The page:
Constructing consensus: Developing an advanced nursing practice role
Jill Wilkinson, RN, PhD, MCNA(NZ), Senior Lecturer, School of Health & Social Services, Massey University, Wellington
Reference: Wilkinson, J. (2008). Constructing consensus: Developing an advanced nursing practice role. Nursing Praxis in New Zealand, 24(3), 17-26. https://doi.org/10.36951/NgPxNZ.2008.009
Following the release of the Ministerial Taskforce on Nursing in August 1998 and the withdrawal of the New Zealand Nurses Organisation from the Taskforce membership, a ‘decision-making’ workshop was held to further advance nursing practice roles in New Zealand. Momentum about advanced nursing roles had been gathering spurred on by political reform and the research about established nursing practitioner and clinical nurse specialist roles overseas. This study uses a discourse analytical approach to trace the ongoing struggle between nursing groups for power to control the future of advanced nursing practice. The convergence of political discourses with those that were dominant in nursing during this period produced considerable tension, but eventually led to a consensus position concerning the location of a nurse practitioner role within the regulatory framework of the Nursing Council of New Zealand.
Nurse practitioner, consensus, autonomy, unionism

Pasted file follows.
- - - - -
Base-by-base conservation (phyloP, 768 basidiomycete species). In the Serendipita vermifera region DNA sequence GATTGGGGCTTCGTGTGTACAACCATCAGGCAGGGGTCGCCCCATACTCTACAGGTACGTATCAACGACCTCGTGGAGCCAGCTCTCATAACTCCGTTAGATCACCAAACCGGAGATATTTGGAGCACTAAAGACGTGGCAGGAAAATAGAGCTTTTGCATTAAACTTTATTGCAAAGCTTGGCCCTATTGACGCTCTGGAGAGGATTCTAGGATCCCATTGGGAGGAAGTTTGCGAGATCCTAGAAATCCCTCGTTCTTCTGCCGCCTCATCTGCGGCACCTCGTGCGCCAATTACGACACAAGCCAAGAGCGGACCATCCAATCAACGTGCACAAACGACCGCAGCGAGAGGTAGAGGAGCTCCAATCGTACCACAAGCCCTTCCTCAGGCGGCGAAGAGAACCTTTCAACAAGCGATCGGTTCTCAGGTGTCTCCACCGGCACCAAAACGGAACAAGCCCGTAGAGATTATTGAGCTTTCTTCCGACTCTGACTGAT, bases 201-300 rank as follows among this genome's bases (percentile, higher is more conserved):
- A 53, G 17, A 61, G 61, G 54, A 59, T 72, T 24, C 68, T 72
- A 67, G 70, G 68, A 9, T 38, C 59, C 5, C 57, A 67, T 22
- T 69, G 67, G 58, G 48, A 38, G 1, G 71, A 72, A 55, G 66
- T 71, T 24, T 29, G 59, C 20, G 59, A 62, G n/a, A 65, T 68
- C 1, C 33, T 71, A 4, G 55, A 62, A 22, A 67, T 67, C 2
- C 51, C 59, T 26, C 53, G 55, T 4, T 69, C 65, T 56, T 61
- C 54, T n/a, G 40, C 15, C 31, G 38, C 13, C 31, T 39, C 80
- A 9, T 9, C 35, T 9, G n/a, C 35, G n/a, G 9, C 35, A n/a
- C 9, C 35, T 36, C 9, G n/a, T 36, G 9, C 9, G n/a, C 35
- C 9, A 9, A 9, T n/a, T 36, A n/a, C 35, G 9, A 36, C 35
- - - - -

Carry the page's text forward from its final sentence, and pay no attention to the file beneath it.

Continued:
Following the release of the Ministerial Taskforce on Nursing in August 1998, the struggle within nursing over the power to control its future persisted. Two dominant and conflicting discourses at play were autonomy and unionism and their convergence with the political discourses of this period continued to produce considerable tension. Eventually, a consensus position was reached and the advanced nursing practice role of nurse practitioner was placed within the regulatory framework of the Nursing Council of New Zealand (henceforth Nursing Council). This article follows on from the previous discussion in this issue about the Ministerial Taskforce on Nursing, drawing from the same recent research project (Wilkinson, 2007). The discussion begins by introducing the international and national influences on the work of the Taskforce team. The journey towards a consensus position about advanced nursing practice in New Zealand was set in motion by an academically-led ‘decision-making’ workshop that was fundamentally at odds with union democratic practices. Looking back at these events is a reminder of the real effects discourses produce and the importance of positioning nursing collaboratively in ways that will enhance its full potential.